The ability to sort and query through expanding oceans of digital information takes an increasingly central role in the world. How far can this new technology take us? And at what point does Big Data become too big?
One of the most elemental ways of thinking about “Big Data”—quite possibly the most prominent buzz word permeating the tech world's modern lexicon—and the role massive amounts of data play in the technical and scientific communities' advancements, is, fundamentally, the ability to detect and examine highly diffused patterns.
Big Data as a concept on its own refers to such a large and complex quantity of digitally stored information that it is problematic to manage with traditional computer processing tools. Harnessing it has become the more broad term for data scientists' ability to identify correlations and eventually make predictions by using powerful computers to navigate and extrapolate from vast oceans of stored data.
Today, data is produced so fast and on such a large scale that its sheer size can be debilitating. Every day, social media users, researchers and corporations, just to note a few sources, create roughly 2.5 quintillion bytes of data—so much that 90 percent of the data in the world today has been created in the last two years alone, according to Zettaset, a Big Data security organization located in Mountain View.
But, in a fusion between expanded data-storage capacity and computers that are now powerful enough tp manage, access, sort and query Big Data “sets” as a whole, a variety of industries have begun to unlock value from data that was previously unattainable or unknowable—from Facebook tracking people's posts for advertising purposes, to genomics research on how cancerous cells mutate, or the NSA surreptitiously collecting domestic phone records to try and pin down potential threats to national security.
“Scale makes a very big difference,” says David Haussler, an expert in bioinformatics and genomics at UC Santa Cruz. “The amount of data we're dealing with in our society is growing by factors of a thousand, which puts us in a different universe in many ways. And it enables things that are unheard of at smaller scales.”
In 2012, Haussler's team established the Cancer Genomics Hub, or CGHub, at UCSC—the nation's first large-scale data repository for the National Cancer Institute's cancer genome research programs. His team manages CGHub's computing infrastructure, which is located at the San Diego Supercomputer Center (SDSC), a 19,000-square-foot facility that hosts data storage and technical equipment for the entire UC system. CGHub allows scientists from all over the world, including those at UCSC, to access and research Big Data on cancer patients' cells.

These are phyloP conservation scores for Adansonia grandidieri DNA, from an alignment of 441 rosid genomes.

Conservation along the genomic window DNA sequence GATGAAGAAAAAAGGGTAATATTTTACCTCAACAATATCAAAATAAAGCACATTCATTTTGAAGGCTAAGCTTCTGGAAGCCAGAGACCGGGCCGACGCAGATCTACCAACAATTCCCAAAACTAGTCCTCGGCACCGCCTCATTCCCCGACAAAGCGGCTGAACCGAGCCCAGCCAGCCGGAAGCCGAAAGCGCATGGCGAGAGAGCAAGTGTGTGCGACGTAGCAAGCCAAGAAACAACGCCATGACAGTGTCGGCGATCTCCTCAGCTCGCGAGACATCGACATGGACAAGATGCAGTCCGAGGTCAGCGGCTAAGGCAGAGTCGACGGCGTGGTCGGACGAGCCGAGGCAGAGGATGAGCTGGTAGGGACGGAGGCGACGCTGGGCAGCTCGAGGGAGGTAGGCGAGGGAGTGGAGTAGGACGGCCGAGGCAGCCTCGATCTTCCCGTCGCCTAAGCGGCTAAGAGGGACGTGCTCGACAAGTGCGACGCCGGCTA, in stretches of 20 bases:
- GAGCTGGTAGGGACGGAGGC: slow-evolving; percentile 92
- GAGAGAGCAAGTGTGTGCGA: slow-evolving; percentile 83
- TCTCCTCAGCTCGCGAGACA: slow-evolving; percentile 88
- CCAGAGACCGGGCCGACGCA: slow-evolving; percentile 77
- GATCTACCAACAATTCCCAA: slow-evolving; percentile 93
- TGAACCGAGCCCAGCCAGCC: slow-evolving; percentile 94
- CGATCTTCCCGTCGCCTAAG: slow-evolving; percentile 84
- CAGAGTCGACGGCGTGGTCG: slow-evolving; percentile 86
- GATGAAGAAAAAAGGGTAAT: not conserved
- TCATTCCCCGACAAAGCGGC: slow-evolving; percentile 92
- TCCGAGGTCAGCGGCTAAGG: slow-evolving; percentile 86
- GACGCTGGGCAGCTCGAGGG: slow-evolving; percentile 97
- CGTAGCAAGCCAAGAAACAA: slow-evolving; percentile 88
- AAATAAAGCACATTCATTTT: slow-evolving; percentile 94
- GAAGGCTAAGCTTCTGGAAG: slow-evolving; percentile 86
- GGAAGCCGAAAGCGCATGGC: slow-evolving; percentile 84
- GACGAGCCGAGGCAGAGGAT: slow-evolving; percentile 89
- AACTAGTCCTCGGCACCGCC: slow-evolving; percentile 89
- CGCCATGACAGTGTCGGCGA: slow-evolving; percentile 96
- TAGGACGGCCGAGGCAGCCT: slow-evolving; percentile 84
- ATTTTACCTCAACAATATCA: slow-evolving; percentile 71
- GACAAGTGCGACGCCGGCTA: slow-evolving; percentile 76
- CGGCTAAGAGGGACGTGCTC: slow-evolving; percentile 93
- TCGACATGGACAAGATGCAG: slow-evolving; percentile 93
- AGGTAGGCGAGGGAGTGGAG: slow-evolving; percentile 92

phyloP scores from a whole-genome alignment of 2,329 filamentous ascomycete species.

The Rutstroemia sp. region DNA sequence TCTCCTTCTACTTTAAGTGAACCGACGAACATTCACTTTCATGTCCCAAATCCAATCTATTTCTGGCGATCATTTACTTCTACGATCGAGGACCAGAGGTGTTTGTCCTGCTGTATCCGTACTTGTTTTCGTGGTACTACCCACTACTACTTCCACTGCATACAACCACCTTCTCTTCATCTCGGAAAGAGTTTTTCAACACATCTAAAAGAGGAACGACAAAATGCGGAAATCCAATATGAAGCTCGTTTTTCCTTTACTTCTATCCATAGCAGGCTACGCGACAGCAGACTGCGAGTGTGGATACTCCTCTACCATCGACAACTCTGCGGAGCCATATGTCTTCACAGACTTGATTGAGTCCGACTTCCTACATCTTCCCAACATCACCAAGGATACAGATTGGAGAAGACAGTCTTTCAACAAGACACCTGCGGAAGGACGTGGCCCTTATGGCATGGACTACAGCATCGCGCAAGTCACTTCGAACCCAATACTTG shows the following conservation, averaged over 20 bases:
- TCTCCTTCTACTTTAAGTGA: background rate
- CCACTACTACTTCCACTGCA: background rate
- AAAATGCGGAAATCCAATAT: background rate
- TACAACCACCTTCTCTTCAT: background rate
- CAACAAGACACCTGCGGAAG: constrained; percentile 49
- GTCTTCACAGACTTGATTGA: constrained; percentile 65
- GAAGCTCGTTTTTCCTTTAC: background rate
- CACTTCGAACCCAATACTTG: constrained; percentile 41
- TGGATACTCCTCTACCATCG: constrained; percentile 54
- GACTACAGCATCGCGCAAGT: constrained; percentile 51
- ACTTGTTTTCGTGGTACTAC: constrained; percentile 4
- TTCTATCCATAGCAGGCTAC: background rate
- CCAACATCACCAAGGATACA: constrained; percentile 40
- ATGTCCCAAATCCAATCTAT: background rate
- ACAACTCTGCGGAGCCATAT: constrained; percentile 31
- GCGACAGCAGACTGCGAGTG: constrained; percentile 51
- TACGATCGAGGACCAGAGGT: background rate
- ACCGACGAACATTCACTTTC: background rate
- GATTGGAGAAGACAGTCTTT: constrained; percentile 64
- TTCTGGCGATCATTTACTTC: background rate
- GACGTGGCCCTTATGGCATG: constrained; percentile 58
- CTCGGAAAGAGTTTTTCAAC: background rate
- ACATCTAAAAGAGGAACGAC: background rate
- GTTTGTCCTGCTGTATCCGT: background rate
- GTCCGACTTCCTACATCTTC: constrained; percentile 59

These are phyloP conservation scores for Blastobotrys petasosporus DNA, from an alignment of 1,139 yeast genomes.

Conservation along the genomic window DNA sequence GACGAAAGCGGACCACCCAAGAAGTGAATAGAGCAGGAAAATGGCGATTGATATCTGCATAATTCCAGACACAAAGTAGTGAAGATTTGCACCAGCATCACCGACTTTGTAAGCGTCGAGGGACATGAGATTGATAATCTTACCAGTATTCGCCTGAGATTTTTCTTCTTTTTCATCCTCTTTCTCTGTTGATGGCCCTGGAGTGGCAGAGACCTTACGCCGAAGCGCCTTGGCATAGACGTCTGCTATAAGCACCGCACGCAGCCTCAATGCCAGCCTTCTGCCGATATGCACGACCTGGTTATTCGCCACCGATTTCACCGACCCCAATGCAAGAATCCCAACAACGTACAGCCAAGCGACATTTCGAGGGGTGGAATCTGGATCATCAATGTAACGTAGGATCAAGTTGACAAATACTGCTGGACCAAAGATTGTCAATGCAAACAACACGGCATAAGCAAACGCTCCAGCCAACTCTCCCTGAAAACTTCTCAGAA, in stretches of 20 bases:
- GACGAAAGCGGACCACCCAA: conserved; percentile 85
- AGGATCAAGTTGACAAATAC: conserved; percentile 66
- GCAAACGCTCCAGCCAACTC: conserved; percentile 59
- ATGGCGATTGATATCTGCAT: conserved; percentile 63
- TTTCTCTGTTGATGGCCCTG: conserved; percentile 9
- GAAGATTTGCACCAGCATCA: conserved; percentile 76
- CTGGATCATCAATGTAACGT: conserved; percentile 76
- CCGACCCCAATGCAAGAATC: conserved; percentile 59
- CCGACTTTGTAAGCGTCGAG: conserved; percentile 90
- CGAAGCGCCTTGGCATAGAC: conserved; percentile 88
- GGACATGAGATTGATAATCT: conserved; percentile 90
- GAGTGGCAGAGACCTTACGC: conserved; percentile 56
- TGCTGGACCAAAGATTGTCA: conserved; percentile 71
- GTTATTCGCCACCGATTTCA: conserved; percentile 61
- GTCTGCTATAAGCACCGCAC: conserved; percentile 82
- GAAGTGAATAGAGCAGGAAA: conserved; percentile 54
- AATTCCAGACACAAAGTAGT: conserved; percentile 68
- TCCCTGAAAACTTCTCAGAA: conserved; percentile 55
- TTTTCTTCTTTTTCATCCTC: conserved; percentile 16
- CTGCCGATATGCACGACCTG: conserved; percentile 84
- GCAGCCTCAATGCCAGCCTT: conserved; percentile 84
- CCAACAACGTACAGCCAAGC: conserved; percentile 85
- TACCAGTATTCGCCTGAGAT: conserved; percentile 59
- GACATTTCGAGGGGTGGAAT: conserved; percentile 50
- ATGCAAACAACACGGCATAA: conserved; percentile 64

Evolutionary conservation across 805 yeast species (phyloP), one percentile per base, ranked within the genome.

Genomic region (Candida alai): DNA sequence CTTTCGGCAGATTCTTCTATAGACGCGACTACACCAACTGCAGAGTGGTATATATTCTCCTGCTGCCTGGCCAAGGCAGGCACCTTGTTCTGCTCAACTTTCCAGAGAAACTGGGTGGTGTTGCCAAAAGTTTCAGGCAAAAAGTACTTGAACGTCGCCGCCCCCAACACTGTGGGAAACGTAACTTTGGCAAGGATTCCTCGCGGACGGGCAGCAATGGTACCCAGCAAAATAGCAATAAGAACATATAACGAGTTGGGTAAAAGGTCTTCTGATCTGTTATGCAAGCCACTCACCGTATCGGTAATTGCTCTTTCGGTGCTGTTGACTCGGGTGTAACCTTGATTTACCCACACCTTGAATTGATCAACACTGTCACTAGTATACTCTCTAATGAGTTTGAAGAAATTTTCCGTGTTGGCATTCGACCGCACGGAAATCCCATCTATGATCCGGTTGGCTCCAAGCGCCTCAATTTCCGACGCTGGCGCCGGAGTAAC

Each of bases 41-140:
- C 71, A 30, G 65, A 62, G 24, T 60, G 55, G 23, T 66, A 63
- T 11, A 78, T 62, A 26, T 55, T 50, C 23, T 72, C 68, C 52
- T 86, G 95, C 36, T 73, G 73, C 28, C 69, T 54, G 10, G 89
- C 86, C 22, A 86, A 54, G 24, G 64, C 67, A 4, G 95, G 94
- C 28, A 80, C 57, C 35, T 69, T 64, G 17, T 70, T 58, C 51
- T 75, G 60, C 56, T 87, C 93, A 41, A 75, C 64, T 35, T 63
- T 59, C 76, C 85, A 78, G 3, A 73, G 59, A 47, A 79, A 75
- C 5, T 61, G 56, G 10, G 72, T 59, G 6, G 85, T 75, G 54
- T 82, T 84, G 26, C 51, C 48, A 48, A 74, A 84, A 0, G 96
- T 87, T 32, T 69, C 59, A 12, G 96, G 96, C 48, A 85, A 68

“We want to be able to share genomics data because you can't recognize the patterns of mutations that are common to cancers—occurring again and again—unless you compare many, many cancer samples,” he says.
Without the ability to access such a vast set of samples and research how they compare to one another, Haussler says insight is lost for lack of a bigger picture: “Essentially,” he says, “you won't be able to see the forest through the trees.
“So,” he continues, “it's a Big Data problem. Just looking at one [genome mutation] sample, it all looks like a random chance event. It isn't until you see thousands or hundreds of thousands of samples that you begin to see that, oh, there's this subtle pattern of mutations that keeps happening again and again in this special sub-sub-type cancer—that's what makes that type of cancer tick.
“Now we know that there's a certain type of patient who has this pattern of mutation, then we can figure out what genes are disrupted, and how we would approach treating that patient's special type of cancer. We call this precision medicine. Instead of giving everyone chemotherapy, we want a precise treatment that is targeting the particular patterns of mutations in a patient's tumor.”
To grasp the amount of genomics Big Data researchers are working with, each genome file—the DNA record from a tumor or a normal tissue—is 300 billion bytes.
“Multiply 300 billion by the number of tissue samples,” he says. “And note that there are 1.2 million new cases of cancer every year in the United States—that's a lot of data.
“So, we work very hard to work out the technology for how we would actually store and manage all of this vital data,” Haussler adds. “The ability to store the data and the ability to navigate the data—those two are intricately intertwined.”
Cumulatively, CGHub has transmitted 10 petabytes of data—each petabyte is equivalent to one million gigabytes—to research labs all over the world so that qualified scientists can do cancer work, Haussler says. In some cases, research labs are focusing on a single sub-sub-sub type of cancer, while others are comparing across all cancer types, looking for general patterns.
“That's the simple stat that I'm most proud of—those 10 petabytes of data,” Haussler says. “The most famous cancer research centers in the world have downloaded the data; the M D Anderson Cancer Center in Houston, or the [Memorial] Sloan-Kettering Cancer Center in New York, for example.”